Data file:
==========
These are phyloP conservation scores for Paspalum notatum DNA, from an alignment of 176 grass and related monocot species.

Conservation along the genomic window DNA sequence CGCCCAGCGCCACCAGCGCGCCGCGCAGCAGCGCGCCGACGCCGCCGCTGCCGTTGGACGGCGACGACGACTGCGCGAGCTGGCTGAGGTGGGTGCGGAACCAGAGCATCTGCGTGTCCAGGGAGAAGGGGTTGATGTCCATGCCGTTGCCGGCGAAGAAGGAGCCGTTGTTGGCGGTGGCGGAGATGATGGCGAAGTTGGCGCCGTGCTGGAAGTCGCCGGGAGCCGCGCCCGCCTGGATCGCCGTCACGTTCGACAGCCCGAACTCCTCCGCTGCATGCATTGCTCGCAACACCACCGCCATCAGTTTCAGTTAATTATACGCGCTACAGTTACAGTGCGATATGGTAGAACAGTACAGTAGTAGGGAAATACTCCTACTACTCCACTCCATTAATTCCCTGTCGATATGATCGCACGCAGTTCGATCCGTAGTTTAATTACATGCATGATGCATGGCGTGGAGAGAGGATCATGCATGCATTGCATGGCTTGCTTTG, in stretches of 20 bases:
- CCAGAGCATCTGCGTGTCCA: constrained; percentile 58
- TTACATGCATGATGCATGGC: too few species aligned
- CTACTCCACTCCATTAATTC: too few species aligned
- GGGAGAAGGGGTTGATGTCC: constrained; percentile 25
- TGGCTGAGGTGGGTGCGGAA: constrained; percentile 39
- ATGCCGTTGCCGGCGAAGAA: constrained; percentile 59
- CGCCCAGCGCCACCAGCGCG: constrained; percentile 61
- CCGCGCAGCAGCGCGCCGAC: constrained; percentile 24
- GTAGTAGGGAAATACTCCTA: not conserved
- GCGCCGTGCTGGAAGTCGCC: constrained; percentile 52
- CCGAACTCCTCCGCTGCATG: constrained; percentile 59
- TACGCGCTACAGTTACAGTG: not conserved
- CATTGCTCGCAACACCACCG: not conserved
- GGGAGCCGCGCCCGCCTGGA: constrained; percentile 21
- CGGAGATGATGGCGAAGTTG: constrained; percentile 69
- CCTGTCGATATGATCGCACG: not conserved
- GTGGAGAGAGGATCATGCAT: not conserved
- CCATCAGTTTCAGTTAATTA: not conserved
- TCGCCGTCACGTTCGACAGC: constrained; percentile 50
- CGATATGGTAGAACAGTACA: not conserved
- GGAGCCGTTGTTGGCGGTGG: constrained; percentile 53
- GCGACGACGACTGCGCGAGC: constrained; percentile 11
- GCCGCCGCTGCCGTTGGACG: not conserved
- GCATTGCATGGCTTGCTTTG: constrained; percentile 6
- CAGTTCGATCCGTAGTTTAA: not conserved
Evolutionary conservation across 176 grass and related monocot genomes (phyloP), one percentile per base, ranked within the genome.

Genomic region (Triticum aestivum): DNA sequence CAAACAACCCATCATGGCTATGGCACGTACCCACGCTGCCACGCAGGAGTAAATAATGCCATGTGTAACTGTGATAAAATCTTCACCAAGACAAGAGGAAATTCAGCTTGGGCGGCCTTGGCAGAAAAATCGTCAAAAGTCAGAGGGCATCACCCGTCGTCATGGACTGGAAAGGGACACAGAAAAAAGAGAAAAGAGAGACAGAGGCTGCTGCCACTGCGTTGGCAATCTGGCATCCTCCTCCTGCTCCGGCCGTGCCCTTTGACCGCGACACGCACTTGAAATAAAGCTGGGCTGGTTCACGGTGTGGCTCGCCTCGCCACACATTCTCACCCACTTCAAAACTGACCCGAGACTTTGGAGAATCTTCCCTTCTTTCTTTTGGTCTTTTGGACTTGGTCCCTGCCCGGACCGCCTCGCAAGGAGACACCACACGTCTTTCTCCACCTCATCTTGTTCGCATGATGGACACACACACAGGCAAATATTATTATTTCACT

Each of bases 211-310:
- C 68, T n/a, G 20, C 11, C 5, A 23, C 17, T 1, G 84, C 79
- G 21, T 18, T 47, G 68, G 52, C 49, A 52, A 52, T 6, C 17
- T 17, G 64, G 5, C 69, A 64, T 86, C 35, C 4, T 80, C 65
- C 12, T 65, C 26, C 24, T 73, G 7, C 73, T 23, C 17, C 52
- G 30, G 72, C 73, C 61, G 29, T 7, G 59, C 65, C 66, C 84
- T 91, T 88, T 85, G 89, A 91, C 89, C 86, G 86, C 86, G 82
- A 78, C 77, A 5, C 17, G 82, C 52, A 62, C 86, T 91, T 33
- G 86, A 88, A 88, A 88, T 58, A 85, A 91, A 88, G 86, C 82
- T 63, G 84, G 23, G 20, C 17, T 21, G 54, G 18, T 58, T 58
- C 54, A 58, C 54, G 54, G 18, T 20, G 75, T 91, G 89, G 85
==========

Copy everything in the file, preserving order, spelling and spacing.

These are phyloP conservation scores for Paspalum notatum DNA, from an alignment of 176 grass and related monocot species.

Conservation along the genomic window DNA sequence CGCCCAGCGCCACCAGCGCGCCGCGCAGCAGCGCGCCGACGCCGCCGCTGCCGTTGGACGGCGACGACGACTGCGCGAGCTGGCTGAGGTGGGTGCGGAACCAGAGCATCTGCGTGTCCAGGGAGAAGGGGTTGATGTCCATGCCGTTGCCGGCGAAGAAGGAGCCGTTGTTGGCGGTGGCGGAGATGATGGCGAAGTTGGCGCCGTGCTGGAAGTCGCCGGGAGCCGCGCCCGCCTGGATCGCCGTCACGTTCGACAGCCCGAACTCCTCCGCTGCATGCATTGCTCGCAACACCACCGCCATCAGTTTCAGTTAATTATACGCGCTACAGTTACAGTGCGATATGGTAGAACAGTACAGTAGTAGGGAAATACTCCTACTACTCCACTCCATTAATTCCCTGTCGATATGATCGCACGCAGTTCGATCCGTAGTTTAATTACATGCATGATGCATGGCGTGGAGAGAGGATCATGCATGCATTGCATGGCTTGCTTTG, in stretches of 20 bases:
- CCAGAGCATCTGCGTGTCCA: constrained; percentile 58
- TTACATGCATGATGCATGGC: too few species aligned
- CTACTCCACTCCATTAATTC: too few species aligned
- GGGAGAAGGGGTTGATGTCC: constrained; percentile 25
- TGGCTGAGGTGGGTGCGGAA: constrained; percentile 39
- ATGCCGTTGCCGGCGAAGAA: constrained; percentile 59
- CGCCCAGCGCCACCAGCGCG: constrained; percentile 61
- CCGCGCAGCAGCGCGCCGAC: constrained; percentile 24
- GTAGTAGGGAAATACTCCTA: not conserved
- GCGCCGTGCTGGAAGTCGCC: constrained; percentile 52
- CCGAACTCCTCCGCTGCATG: constrained; percentile 59
- TACGCGCTACAGTTACAGTG: not conserved
- CATTGCTCGCAACACCACCG: not conserved
- GGGAGCCGCGCCCGCCTGGA: constrained; percentile 21
- CGGAGATGATGGCGAAGTTG: constrained; percentile 69
- CCTGTCGATATGATCGCACG: not conserved
- GTGGAGAGAGGATCATGCAT: not conserved
- CCATCAGTTTCAGTTAATTA: not conserved
- TCGCCGTCACGTTCGACAGC: constrained; percentile 50
- CGATATGGTAGAACAGTACA: not conserved
- GGAGCCGTTGTTGGCGGTGG: constrained; percentile 53
- GCGACGACGACTGCGCGAGC: constrained; percentile 11
- GCCGCCGCTGCCGTTGGACG: not conserved
- GCATTGCATGGCTTGCTTTG: constrained; percentile 6
- CAGTTCGATCCGTAGTTTAA: not conserved
Evolutionary conservation across 176 grass and related monocot genomes (phyloP), one percentile per base, ranked within the genome.

Genomic region (Triticum aestivum): DNA sequence CAAACAACCCATCATGGCTATGGCACGTACCCACGCTGCCACGCAGGAGTAAATAATGCCATGTGTAACTGTGATAAAATCTTCACCAAGACAAGAGGAAATTCAGCTTGGGCGGCCTTGGCAGAAAAATCGTCAAAAGTCAGAGGGCATCACCCGTCGTCATGGACTGGAAAGGGACACAGAAAAAAGAGAAAAGAGAGACAGAGGCTGCTGCCACTGCGTTGGCAATCTGGCATCCTCCTCCTGCTCCGGCCGTGCCCTTTGACCGCGACACGCACTTGAAATAAAGCTGGGCTGGTTCACGGTGTGGCTCGCCTCGCCACACATTCTCACCCACTTCAAAACTGACCCGAGACTTTGGAGAATCTTCCCTTCTTTCTTTTGGTCTTTTGGACTTGGTCCCTGCCCGGACCGCCTCGCAAGGAGACACCACACGTCTTTCTCCACCTCATCTTGTTCGCATGATGGACACACACACAGGCAAATATTATTATTTCACT

Each of bases 211-310:
- C 68, T n/a, G 20, C 11, C 5, A 23, C 17, T 1, G 84, C 79
- G 21, T 18, T 47, G 68, G 52, C 49, A 52, A 52, T 6, C 17
- T 17, G 64, G 5, C 69, A 64, T 86, C 35, C 4, T 80, C 65
- C 12, T 65, C 26, C 24, T 73, G 7, C 73, T 23, C 17, C 52
- G 30, G 72, C 73, C 61, G 29, T 7, G 59, C 65, C 66, C 84
- T 91, T 88, T 85, G 89, A 91, C 89, C 86, G 86, C 86, G 82
- A 78, C 77, A 5, C 17, G 82, C 52, A 62, C 86, T 91, T 33
- G 86, A 88, A 88, A 88, T 58, A 85, A 91, A 88, G 86, C 82
- T 63, G 84, G 23, G 20, C 17, T 21, G 54, G 18, T 58, T 58
- C 54, A 58, C 54, G 54, G 18, T 20, G 75, T 91, G 89, G 85